There are further reasons for dating this letter later than first century. The letter expresses the view that Jesus merely lived on in his teachings, a position that was commonplace in the writings of Lucian and other second century writers who compared Jesus to other philosophers and sages of antiquity. If Mara bar Serapion was in fact influenced by the writings of Lucian and other later critics of Christianity, his letter would necessarily date from at least mid-second century and could not provide independent testimony of the crucifixion.
Additionally, the letter evidences post-AD 70 Christian influence: it suggests the Jews rather than the Romans were responsible for Jesus’ death and it views the destruction of Jerusalem as God’s punishment of the Jews for killing Jesus. According to Wells, after the fall of the temple in AD 70 it was not until a later stage of Christian tradition development that the Jews were specifically blamed for the death of Jesus.(44)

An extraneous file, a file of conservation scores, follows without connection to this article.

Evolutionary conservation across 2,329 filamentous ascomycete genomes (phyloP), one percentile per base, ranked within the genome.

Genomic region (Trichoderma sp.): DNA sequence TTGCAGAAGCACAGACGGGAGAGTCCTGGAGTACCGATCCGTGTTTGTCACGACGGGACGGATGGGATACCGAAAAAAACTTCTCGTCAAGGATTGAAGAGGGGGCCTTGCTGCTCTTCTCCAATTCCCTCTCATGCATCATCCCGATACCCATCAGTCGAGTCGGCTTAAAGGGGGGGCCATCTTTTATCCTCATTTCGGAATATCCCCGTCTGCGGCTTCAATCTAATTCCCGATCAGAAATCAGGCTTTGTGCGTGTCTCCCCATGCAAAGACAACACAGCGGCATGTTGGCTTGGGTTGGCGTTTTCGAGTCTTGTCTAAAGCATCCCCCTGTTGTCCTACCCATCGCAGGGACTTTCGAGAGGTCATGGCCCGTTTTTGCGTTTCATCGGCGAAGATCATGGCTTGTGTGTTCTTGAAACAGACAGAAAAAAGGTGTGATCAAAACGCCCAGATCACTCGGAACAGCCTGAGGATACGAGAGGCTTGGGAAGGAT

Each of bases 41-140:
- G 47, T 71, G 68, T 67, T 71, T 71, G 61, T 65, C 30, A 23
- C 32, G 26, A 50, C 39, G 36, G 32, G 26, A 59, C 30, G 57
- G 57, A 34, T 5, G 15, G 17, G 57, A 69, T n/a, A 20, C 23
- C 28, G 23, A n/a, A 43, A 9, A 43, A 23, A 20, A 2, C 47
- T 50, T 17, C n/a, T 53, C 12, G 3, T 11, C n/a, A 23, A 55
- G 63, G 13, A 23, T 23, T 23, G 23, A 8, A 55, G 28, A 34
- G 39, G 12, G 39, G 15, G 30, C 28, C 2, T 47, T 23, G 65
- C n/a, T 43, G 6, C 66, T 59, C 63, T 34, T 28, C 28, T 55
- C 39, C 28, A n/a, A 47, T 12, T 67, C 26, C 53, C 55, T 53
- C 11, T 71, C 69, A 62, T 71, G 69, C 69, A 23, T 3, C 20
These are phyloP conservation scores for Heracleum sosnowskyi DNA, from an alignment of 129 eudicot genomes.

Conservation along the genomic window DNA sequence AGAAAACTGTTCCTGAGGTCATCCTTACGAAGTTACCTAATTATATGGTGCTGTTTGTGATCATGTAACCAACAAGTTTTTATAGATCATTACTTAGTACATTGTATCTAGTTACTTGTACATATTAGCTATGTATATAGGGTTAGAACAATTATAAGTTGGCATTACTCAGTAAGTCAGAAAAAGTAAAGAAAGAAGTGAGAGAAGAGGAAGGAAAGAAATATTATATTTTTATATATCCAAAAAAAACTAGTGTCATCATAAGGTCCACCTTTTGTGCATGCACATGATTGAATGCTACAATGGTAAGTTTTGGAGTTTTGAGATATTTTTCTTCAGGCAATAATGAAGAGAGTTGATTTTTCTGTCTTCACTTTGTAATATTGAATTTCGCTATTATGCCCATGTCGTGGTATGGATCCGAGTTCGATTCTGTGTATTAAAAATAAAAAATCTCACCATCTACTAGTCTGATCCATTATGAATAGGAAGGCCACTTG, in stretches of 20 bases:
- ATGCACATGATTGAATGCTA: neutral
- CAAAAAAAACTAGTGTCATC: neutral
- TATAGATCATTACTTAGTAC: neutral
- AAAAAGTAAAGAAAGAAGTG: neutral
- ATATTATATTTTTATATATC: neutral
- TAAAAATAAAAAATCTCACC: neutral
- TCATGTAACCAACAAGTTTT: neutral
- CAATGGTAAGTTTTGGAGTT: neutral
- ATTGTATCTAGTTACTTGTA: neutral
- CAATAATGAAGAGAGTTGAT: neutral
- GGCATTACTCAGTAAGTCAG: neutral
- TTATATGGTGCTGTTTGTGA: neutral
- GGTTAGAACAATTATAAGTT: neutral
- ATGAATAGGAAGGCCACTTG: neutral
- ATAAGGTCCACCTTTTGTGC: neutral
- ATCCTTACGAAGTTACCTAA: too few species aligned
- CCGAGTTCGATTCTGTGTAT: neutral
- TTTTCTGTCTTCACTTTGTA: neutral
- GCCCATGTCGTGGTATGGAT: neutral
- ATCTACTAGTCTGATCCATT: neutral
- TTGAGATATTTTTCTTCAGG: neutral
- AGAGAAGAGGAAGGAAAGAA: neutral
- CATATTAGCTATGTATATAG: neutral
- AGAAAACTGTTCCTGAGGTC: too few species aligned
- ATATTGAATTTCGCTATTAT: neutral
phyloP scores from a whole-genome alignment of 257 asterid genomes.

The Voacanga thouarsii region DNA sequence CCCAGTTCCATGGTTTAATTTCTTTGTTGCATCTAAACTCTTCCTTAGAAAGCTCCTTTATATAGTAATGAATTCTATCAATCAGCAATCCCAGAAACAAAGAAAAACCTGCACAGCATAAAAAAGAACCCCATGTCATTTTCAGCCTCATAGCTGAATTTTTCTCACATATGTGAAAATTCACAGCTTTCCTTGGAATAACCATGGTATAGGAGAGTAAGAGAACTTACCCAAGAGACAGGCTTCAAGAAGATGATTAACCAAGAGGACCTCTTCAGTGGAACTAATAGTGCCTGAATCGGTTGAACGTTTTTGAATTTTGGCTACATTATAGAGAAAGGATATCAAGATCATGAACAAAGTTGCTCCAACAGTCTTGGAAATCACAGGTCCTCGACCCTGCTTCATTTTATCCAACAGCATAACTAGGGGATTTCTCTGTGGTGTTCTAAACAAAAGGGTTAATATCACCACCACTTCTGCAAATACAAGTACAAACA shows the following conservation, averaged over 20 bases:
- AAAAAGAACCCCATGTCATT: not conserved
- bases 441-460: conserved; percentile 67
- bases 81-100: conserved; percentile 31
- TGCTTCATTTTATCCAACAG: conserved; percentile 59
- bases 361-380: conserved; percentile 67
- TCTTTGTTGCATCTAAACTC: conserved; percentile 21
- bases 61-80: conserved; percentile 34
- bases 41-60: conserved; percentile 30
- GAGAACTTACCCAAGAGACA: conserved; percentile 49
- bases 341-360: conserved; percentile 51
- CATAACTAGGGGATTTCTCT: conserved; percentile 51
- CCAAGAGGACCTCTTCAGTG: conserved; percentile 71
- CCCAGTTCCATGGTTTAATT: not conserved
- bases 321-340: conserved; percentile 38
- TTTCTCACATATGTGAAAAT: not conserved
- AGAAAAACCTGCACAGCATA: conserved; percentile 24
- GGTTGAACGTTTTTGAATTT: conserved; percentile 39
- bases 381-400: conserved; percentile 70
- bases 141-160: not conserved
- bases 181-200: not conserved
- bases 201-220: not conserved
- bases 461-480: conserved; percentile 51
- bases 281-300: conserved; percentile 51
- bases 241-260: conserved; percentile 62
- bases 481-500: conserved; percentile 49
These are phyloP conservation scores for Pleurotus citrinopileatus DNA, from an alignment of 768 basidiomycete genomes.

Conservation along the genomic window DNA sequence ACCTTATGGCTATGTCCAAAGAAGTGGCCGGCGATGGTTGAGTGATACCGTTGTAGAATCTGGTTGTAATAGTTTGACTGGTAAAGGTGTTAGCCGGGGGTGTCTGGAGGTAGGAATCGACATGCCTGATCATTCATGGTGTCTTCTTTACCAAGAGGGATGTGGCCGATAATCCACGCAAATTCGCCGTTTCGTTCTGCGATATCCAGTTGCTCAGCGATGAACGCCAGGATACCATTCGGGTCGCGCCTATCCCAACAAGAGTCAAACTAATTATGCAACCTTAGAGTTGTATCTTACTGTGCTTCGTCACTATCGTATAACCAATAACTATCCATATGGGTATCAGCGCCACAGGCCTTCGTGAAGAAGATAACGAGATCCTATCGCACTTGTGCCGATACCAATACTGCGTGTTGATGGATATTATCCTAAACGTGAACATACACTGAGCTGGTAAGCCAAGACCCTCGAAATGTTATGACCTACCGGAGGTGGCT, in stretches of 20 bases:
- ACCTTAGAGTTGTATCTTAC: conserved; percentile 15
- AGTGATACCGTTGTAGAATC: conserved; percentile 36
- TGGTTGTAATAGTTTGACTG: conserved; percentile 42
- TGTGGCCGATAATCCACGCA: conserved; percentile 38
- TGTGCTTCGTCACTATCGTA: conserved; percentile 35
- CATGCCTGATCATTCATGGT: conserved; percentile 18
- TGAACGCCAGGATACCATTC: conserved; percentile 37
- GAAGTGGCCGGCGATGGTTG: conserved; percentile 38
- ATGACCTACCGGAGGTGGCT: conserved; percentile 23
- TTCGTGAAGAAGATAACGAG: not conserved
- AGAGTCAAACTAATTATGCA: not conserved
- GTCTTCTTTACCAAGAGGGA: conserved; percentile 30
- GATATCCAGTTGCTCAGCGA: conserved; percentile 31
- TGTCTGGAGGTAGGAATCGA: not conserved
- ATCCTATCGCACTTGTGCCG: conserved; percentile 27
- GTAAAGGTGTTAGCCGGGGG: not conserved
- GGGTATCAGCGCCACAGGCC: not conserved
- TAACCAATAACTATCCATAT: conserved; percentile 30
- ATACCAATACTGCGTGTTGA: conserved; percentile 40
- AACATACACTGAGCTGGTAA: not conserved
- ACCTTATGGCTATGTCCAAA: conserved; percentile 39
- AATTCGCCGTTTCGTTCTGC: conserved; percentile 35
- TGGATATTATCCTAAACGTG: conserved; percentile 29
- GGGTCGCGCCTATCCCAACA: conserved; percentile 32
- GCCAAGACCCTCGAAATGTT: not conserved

Interestingly, Bruce points out that this letter’s writer possessed very inaccurate information about Samos and Athens. However, he does not draw the conclusion that the entire passage might be therefore doubtful and Habermas actively resists this inference, writing:
As Bruce notes, some of Mara Bar-Serapion’s material concerning Athens and Samos is quite inaccurate. Yet the statements about Jesus do not appear to be flawed and thus add to our extra-New Testament data about him (p.208).
That Mara Bar Serapion’s statements appear unflawed is a very odd claim for Habermas to make, considering that the letter says Jesus lived on in his teachings, conspicuously saying nothing about a resurrection or other miraculous events. Whatever the case, Habermas apparently misunderstands Bruce when he allows the letter to be dated as early as late first century AD. Particularly given the evident influences of late sources — both Christian and pagan — Bruce’s later dating of second or third century for the letter is the dating Habermas should have followed. Of course, this finding disallows the use of this letter to properly provide independent confirmation of the gospel accounts of CF1.